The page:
My post-licence driving euphoria did not endure far beyond my teens. These days shopping trips are approached with the same level of enthusiasm as tidying out the plastics cupboard. It’s all about time and its scarcity. Driving in heavy traffic is not the only deterrent as umpteen trips to the mall prove to be fruitless. Shopping for children’s clothing is little short of nightmarish. My son Fjord (age 7) needs pyjamas. We go to the shops, he only likes one print of which there is one left and it’s size 3-4, so we leave empty-handed and he goes to bed in an old T-shirt and shorts. Clothing and shoe shopping with Acacia (age 4) is even more of a trial. She needs shoes. We spot a pair of sparkly Hello Kitty pumps at Woolworths, it’s love at first sight!
You guessed it, the store has every size in abundance except size 10 (her size). You have no idea how often these scenarios play themselves out, small wonder that my aversion to shops and malls has reached current levels. Enter the joyful world of online shopping, which I use more and more. Each time a parcel is delivered I get the same thrill as getting a letter in the post, back when we still wrote letters and had a functioning post office. Online shopping is yet to disappoint, although I hope that I’m not speaking too soon and that my older son’s power bank arrives before his birthday on Thursday.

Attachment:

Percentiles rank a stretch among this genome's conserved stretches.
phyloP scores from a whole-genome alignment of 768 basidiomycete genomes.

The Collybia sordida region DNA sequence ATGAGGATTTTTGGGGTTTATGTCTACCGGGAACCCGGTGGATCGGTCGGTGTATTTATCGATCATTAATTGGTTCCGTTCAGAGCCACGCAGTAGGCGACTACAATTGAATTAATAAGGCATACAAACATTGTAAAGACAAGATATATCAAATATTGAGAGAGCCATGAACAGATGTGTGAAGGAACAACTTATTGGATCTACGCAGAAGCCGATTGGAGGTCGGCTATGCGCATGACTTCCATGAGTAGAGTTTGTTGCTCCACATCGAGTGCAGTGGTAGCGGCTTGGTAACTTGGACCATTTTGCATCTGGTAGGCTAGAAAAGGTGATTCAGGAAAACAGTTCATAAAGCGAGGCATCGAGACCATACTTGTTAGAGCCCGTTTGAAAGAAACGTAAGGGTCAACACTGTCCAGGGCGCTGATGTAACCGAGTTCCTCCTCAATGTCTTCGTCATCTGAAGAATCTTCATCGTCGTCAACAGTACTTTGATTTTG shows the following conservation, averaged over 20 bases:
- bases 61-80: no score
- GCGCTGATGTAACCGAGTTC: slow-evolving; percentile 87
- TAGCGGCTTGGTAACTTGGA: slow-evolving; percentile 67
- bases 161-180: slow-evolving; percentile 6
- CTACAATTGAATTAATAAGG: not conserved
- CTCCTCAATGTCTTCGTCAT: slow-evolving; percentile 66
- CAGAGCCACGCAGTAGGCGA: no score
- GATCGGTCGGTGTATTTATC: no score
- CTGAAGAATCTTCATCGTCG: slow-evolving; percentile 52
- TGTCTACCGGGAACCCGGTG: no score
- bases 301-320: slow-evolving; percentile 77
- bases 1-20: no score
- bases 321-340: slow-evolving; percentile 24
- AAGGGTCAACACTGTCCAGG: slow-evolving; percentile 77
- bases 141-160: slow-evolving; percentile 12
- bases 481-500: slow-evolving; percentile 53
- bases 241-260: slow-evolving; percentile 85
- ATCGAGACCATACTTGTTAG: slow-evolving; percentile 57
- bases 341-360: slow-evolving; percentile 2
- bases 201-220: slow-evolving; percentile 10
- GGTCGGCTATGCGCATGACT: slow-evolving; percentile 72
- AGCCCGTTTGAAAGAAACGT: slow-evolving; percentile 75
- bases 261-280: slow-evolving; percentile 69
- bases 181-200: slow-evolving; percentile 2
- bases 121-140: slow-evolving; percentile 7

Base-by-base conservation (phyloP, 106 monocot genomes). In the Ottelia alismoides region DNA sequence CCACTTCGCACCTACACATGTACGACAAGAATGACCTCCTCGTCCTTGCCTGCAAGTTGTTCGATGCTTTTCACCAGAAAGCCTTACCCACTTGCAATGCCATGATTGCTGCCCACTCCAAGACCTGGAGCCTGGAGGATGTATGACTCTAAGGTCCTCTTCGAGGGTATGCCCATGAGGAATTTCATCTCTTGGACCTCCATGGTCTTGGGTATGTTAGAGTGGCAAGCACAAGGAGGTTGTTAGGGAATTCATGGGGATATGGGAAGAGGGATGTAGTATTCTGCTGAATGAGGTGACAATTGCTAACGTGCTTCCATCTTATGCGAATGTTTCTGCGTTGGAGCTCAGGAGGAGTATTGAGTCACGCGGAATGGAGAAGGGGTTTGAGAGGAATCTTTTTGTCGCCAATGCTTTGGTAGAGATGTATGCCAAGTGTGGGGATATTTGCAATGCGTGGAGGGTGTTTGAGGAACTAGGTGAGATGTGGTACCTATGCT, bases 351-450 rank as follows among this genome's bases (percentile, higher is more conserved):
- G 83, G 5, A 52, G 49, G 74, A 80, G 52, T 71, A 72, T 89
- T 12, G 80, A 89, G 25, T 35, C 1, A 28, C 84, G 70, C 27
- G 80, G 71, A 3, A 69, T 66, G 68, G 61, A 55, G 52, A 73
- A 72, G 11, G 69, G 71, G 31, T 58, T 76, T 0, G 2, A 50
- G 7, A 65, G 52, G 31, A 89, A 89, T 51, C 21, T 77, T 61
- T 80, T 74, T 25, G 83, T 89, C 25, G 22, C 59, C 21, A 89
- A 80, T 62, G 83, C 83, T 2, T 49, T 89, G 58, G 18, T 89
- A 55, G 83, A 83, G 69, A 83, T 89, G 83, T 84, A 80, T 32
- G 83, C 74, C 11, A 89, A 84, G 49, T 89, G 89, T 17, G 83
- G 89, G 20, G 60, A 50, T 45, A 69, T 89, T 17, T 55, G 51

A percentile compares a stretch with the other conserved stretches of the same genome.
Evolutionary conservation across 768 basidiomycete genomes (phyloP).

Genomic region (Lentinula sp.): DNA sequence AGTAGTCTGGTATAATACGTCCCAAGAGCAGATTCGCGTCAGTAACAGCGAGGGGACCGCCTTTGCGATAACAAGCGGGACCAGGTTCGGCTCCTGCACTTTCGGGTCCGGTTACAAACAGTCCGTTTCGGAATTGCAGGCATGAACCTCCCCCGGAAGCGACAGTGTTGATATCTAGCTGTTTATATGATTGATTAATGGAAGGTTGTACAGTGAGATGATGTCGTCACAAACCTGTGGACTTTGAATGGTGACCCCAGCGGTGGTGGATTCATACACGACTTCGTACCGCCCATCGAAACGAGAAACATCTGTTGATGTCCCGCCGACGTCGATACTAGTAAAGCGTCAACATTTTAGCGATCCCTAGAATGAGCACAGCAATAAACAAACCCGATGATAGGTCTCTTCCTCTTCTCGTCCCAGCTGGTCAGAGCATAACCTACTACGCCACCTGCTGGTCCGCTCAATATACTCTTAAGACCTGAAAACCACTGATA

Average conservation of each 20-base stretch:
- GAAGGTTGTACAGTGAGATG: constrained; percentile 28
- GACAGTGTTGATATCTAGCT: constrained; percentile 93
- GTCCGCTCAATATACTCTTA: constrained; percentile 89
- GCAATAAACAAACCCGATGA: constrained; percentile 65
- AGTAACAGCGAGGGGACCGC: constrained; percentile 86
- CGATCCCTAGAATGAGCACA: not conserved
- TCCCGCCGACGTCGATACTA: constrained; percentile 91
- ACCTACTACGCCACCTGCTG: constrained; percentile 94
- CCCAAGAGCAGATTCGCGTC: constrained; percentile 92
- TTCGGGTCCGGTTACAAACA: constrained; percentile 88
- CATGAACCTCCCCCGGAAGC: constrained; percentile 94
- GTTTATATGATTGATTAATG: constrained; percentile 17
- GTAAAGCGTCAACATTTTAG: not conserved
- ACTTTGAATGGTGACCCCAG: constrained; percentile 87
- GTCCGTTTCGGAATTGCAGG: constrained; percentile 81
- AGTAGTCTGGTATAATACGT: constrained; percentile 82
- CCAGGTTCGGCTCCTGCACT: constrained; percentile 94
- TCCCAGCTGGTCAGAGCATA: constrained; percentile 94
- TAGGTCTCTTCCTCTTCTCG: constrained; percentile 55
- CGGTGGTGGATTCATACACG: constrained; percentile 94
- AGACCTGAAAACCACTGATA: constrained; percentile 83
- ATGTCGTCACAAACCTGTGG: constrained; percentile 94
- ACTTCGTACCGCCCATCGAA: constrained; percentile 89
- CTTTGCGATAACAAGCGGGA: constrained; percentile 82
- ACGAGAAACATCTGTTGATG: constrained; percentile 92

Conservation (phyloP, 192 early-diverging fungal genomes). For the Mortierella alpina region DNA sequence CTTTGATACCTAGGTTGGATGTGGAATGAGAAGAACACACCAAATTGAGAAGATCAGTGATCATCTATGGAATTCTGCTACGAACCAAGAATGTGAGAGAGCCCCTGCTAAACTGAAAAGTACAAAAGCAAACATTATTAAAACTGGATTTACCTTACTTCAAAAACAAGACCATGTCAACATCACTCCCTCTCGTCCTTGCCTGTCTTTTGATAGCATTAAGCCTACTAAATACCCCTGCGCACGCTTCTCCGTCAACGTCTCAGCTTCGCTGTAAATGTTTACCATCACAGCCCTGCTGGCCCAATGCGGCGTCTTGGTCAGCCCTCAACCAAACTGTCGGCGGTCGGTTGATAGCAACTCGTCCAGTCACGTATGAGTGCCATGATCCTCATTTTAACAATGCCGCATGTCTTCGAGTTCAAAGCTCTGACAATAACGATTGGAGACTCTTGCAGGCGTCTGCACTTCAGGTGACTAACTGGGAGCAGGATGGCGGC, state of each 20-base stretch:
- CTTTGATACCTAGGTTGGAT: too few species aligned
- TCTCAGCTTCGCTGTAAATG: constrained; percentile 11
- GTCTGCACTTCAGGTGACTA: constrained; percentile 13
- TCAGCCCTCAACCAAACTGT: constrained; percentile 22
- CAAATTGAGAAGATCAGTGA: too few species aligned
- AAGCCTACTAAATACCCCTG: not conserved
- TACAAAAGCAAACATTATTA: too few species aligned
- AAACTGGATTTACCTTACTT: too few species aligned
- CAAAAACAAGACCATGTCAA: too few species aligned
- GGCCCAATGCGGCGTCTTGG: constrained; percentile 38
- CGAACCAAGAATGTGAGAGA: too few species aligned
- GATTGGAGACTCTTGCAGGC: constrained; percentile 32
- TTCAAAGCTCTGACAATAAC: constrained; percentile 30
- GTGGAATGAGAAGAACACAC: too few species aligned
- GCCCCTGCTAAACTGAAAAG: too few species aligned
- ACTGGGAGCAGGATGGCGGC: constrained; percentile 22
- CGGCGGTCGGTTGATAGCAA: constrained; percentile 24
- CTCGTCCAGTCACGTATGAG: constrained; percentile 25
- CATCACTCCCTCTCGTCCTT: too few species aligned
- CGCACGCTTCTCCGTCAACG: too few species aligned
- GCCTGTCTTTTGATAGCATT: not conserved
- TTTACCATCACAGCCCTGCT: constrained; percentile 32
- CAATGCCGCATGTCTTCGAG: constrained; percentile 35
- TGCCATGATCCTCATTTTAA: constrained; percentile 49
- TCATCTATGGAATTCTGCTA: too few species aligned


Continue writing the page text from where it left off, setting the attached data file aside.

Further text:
Now, instead of embarking on a potentially doomed shoe shopping mission with Acacia, which may or may not end in tears, we can visit Woolworths online store. She can look at pictures of all the shoes available and choose the pair she would like me to order in size 10 and a few days later she gets the added thrill of opening a parcel. I am frugal, every expense is weighed up and considered and I prefer not to pay delivery costs, however when they apply, I need to weigh paying delivery costs against the cost of petrol and most importantly the value of my time.
Gift buying is another instance where online shopping is almost the only way to go. I live in Gauteng while most of my family members are in Durban and Cape Town. Before the South African Post Office imploded I could buy a gift and post it, but even then there was the annoyance of having to properly package it, drive to the Post Office and of course pay for postage. Now before my niece’s birthday, I can simply go online, choose the Sofia Swimming Costume from Woolworths online store, pay for it, and it’s delivered directly to her. What a pleasure!
In a decade or so, I wonder how many monstrous shopping malls will be empty shells? Planning should begin regarding re-purposing them.
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